5 risks of going guarantor on your child’s home loan

If you’re going to balance the future of your own home or property on your child’s reliability to pay their mortgage, make sure you’re across the risks.

The majority of Aussies take about 3.7 years to save for a deposit on a first home, with a third of the nation taking just over five years1.

If you’ve got a kid who wants to get into the market sooner rather than later, you may have discussed whether you’d be willing to up their ability to borrow (if you’re in a position to) by going guarantor.

This is where you use the equity in your own property as security for the loan being taken out by your child. Meaning, you promise the lender your child will make the necessary repayments and if they don’t, or are unable to, that you’ll repay the loan for them.

While there may be benefits for your kid, things can still go wrong, so here is a list of things to avoid.

1. You don’t really know what your signing up for

Depending on the lender, you can use your property as security on your child’s entire home loan, the entire loan amount plus additional costs, or limit the guarantee to a portion of the loan.

How long you act as guarantor will depend, but once your child’s loan has reduced beyond a certain level, you can ask to be removed as guarantor, but this will have to be approved and fees may apply.

You also may be required to get legal advice before a lender will accept the arrangement.

2. You haven’t considered what'd happen if your kid was without an income

You always want to hope for the best, but in reality, over the term of your child’s loan, there could be a point where they lose their job or become injured or ill and be unable to make repayments for a while.

For this reason, you may want to find out if they have a back-up plan, any emergency cash stashed away or personal insurance (what type and how much).

If things don’t go as expected, the loan does become your responsibility, so unless you have additional capital, worse-case scenario, you may have to sell your home to clear your child’s debt.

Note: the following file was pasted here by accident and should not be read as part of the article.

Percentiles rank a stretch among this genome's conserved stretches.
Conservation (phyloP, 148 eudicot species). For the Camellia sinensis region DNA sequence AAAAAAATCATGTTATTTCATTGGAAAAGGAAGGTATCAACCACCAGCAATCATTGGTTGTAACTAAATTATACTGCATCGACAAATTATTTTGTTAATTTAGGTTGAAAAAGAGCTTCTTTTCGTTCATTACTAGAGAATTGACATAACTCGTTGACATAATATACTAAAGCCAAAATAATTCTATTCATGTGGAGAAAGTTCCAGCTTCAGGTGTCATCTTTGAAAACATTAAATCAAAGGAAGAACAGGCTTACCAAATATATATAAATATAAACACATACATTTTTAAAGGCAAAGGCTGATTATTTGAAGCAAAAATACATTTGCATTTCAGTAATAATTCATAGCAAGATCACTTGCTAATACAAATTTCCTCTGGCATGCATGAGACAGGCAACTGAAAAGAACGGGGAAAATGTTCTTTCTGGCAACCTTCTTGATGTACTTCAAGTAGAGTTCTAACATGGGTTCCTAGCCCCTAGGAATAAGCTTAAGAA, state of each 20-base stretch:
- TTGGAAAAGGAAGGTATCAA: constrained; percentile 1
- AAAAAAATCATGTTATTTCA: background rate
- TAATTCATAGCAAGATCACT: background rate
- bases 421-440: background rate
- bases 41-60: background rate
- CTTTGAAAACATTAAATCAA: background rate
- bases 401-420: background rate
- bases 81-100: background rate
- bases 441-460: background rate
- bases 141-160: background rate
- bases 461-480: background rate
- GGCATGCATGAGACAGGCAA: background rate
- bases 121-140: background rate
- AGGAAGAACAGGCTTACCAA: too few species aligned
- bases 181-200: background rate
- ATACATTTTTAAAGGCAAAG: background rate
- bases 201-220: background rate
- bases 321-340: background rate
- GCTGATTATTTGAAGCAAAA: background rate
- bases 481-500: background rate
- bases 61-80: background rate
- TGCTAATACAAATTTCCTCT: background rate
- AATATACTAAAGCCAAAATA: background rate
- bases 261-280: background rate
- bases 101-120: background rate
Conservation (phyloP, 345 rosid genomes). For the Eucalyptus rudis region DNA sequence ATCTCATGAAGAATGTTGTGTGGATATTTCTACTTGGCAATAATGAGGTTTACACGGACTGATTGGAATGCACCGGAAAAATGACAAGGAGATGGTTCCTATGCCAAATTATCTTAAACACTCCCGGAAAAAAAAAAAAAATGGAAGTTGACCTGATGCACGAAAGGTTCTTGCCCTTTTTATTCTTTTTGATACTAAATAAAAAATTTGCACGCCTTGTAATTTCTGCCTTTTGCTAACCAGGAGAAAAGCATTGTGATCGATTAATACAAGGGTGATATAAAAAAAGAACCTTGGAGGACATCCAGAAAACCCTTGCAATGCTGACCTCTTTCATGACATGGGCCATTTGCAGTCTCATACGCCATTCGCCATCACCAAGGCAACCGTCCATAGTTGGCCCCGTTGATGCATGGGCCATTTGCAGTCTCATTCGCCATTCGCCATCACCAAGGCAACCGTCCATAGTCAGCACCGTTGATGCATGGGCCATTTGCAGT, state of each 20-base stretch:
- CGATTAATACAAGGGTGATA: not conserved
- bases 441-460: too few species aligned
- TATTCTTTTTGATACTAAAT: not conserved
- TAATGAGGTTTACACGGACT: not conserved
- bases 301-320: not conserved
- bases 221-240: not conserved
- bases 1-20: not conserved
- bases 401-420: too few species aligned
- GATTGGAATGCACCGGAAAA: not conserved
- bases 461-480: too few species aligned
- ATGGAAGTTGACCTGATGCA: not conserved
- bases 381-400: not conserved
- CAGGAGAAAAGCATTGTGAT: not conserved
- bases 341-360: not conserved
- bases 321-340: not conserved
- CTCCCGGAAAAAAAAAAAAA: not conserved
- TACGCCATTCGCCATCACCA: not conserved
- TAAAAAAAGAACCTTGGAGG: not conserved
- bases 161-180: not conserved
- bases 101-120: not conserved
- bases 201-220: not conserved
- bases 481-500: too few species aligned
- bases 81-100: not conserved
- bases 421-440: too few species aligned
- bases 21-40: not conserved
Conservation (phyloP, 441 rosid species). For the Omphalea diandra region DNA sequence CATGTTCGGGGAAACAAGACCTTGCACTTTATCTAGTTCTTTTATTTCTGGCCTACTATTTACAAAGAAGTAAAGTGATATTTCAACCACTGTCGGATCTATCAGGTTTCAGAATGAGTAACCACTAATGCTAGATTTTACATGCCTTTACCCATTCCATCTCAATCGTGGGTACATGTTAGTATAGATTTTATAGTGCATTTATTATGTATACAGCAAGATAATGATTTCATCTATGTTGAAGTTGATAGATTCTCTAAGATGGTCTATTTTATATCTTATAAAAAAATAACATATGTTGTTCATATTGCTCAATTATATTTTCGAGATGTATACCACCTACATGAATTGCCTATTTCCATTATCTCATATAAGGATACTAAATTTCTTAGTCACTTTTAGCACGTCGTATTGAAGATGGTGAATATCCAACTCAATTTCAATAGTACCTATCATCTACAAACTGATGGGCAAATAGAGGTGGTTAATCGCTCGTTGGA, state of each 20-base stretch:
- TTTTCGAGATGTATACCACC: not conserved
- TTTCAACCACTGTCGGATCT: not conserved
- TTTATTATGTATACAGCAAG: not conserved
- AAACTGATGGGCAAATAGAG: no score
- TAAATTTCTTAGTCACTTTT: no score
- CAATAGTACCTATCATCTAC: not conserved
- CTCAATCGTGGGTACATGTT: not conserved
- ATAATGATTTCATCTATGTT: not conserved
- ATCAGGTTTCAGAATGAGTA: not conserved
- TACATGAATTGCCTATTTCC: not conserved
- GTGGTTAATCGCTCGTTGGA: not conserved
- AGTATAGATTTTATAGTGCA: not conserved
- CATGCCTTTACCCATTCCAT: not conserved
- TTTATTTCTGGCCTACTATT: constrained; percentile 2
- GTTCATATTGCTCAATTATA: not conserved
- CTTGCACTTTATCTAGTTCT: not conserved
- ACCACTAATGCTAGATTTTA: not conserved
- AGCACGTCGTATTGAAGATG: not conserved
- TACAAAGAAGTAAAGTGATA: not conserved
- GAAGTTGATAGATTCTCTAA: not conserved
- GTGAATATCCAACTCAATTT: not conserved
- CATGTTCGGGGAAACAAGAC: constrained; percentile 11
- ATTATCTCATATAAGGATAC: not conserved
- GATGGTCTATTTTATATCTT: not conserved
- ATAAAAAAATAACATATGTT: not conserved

3. You haven’t really thought how this could affect what’s on your bucket list

Going guarantor reduces your ability to borrow funds, so it’s important to think about whether you have other plans that could be affected – holidays or other big purchases.

You may also want to give some thought to your retirement. June 2018 figures show individuals and couples, around age 65, who are looking to retire today, need an annual budget of $42,953 and $60,604 respectively to fund a comfortable lifestyle2. This assumes you own your home outright and are in relatively good health3.

4. You haven’t chatted with your kid about any expectations you have

Having an agreement in place could go a long way to ensuring everyone is on the same page. You may even consider writing down what you’ve agreed to so there are ground rules in place.

It’s also worth discussing how long you intend to act as guarantor and what your exit strategy is, as you may only be required to do it for the first few years as they pay down their loan.

5. You haven’t explored other financial avenues that may work better for you

  • Could you gift a deposit?

If you can afford it, gifting a deposit might be something you’d prefer to do. A good deposit will reduce the amount your child needs to borrow, and the interest paid over the life of their loan.

Bear in mind, if you happen to receive Centrelink payments, you’ll need to consider that a gift of this nature could impact your benefits so do your research.

  • Could you go in as a co-owner?

When you buy a home with your kids you share responsibility for the costs involved while receiving the benefits of investing in property.

It’s important to understand that as a co-owner you are included on the loan and you’d technically own only half of the property.

If you sign as a joint borrower, you’re equally responsible for the home loan and must repay the entire debt with the principal borrower—your child—whether they default or not.

This is also a big commitment and you’ll need to understand the risks and get the right advice.

  • Could you let them save money by staying at home for longer?

Nearly one in three adults aged 19 to 34 still live with their parents, with financial reasons dominating why people said they stayed at home4.

With that in mind, you may prefer offering your kid their old room for a while for low or no rent to help them get some more savings behind them.

Looking for help?

Speak to your adviser about any potential risks, benefits and tax implications. And, if you don’t have an adviser, you can call us on 131 267 for some information.


1 Finder – one in three first home buyers stuck saving for a deposit for over five years – press release
2, 3 ASFA Retirement standard – table 1
4 Mozo – The cost of stay at home children – press release

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